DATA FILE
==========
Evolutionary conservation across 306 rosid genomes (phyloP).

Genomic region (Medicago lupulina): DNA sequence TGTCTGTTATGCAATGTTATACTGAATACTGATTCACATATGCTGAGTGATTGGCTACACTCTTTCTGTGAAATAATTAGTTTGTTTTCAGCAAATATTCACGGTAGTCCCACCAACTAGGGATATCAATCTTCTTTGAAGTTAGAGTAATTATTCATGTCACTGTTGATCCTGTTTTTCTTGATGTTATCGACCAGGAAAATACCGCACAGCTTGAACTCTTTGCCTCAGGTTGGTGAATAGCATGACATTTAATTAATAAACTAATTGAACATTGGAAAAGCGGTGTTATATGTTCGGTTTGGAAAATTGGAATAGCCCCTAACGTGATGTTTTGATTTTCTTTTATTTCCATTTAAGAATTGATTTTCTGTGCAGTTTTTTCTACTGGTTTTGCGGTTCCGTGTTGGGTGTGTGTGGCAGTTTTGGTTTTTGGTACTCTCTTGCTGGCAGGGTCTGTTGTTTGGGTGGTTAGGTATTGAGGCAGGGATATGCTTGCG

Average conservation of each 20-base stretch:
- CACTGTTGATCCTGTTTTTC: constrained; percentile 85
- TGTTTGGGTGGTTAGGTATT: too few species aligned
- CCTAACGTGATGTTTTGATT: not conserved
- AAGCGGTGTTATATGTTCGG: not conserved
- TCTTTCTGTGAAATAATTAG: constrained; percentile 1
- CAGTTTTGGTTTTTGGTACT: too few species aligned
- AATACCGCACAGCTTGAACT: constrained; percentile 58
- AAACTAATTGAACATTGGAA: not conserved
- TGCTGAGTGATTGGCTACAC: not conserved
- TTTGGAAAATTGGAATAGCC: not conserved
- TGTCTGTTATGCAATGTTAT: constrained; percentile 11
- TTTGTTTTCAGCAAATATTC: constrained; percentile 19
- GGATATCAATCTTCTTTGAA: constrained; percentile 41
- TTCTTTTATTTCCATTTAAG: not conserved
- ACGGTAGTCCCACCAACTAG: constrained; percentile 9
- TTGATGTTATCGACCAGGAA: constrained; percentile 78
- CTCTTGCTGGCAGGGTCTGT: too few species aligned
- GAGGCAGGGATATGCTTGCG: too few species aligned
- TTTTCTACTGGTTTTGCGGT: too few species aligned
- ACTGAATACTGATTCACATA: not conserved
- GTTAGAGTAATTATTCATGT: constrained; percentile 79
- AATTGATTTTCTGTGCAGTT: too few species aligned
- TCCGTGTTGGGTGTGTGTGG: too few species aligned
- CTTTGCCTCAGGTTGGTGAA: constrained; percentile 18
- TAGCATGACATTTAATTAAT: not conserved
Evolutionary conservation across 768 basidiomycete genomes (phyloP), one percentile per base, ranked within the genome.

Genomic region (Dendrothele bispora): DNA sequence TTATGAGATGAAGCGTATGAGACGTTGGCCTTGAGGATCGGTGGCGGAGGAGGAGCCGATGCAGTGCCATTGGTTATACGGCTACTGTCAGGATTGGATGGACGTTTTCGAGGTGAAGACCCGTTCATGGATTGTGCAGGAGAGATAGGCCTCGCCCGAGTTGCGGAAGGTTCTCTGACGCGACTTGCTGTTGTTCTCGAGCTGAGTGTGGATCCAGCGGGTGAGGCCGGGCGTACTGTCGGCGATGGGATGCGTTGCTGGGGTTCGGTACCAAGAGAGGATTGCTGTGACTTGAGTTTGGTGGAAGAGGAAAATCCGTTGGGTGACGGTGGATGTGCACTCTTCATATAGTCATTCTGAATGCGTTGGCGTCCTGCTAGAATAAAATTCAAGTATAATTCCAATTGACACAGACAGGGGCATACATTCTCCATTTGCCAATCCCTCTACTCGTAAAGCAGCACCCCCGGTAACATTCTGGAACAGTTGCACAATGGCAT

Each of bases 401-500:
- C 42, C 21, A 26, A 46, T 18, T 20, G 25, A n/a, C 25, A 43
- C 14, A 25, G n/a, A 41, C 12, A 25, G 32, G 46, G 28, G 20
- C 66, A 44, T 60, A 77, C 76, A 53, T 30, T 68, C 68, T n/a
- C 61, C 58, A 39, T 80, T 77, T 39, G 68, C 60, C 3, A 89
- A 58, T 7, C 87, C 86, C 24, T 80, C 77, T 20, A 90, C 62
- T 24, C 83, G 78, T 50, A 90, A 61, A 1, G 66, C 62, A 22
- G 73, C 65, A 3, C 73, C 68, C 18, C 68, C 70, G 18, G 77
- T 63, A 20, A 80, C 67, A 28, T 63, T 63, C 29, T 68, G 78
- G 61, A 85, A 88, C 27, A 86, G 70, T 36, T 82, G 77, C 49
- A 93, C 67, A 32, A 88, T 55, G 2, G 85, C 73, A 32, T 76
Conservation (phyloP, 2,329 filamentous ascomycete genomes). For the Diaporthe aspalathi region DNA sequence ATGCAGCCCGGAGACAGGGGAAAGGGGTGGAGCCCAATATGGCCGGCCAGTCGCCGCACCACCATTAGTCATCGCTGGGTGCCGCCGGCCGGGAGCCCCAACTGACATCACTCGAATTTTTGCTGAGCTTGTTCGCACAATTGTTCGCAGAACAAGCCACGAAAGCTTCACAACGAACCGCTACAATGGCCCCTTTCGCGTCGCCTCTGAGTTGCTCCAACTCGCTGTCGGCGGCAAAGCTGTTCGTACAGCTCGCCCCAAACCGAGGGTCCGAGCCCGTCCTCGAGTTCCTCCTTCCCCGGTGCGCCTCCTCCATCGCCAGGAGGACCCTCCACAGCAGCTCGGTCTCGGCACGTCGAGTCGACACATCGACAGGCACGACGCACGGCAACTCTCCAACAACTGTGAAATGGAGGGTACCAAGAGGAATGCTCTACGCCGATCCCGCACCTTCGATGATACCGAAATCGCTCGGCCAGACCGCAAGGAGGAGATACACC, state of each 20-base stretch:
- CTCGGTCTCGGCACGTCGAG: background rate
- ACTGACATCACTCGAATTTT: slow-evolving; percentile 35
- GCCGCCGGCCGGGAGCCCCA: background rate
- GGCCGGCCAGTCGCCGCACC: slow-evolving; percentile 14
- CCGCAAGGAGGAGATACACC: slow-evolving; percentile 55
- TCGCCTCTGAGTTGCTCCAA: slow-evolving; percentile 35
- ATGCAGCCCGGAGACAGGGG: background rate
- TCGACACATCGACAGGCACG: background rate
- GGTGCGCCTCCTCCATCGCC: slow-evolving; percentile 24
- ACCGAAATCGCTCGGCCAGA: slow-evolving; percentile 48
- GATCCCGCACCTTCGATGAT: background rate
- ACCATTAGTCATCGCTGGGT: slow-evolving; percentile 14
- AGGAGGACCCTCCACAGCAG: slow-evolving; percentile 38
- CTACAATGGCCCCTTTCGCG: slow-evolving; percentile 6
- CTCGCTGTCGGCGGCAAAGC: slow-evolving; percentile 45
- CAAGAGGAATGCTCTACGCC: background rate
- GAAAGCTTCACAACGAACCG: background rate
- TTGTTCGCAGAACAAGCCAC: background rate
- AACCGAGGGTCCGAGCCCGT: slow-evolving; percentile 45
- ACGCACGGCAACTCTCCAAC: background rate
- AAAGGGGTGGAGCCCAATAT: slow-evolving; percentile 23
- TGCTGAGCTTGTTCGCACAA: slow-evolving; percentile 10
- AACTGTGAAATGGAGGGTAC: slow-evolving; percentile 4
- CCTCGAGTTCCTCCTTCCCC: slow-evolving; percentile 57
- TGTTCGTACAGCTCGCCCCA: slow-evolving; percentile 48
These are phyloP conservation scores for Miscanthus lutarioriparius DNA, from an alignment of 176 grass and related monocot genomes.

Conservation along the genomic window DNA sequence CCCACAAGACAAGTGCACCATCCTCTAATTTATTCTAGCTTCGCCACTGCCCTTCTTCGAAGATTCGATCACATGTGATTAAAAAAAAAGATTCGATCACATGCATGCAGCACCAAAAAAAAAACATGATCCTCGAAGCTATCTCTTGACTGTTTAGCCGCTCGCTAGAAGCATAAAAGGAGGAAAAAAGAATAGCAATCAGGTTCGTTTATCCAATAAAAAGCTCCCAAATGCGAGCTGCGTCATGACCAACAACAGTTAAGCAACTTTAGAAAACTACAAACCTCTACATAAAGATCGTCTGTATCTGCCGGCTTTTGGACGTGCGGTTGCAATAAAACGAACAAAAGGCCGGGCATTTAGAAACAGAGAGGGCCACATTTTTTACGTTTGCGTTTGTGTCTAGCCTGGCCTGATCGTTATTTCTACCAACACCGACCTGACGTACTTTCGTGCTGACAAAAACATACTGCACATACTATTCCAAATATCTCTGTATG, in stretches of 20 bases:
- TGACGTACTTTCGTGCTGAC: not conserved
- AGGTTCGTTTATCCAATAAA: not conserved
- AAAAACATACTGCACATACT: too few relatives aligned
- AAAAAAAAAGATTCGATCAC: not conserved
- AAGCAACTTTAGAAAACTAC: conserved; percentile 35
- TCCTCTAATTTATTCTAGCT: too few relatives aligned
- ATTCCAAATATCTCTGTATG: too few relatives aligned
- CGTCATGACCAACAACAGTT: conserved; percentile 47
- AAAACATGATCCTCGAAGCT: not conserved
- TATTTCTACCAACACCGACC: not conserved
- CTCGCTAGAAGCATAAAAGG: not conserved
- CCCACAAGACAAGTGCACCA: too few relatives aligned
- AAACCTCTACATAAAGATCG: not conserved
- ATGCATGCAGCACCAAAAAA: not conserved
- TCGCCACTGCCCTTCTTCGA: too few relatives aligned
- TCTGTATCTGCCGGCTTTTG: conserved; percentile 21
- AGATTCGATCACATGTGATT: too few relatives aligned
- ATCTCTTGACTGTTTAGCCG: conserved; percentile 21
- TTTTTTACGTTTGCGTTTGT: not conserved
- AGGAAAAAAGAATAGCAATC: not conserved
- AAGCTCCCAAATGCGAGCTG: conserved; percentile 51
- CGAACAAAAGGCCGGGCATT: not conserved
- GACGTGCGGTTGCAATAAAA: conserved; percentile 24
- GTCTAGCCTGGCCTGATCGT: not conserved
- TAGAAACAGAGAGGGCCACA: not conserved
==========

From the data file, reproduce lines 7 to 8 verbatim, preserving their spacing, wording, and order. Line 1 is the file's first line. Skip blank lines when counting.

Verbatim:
- AAGCGGTGTTATATGTTCGG: not conserved
- TCTTTCTGTGAAATAATTAG: constrained; percentile 1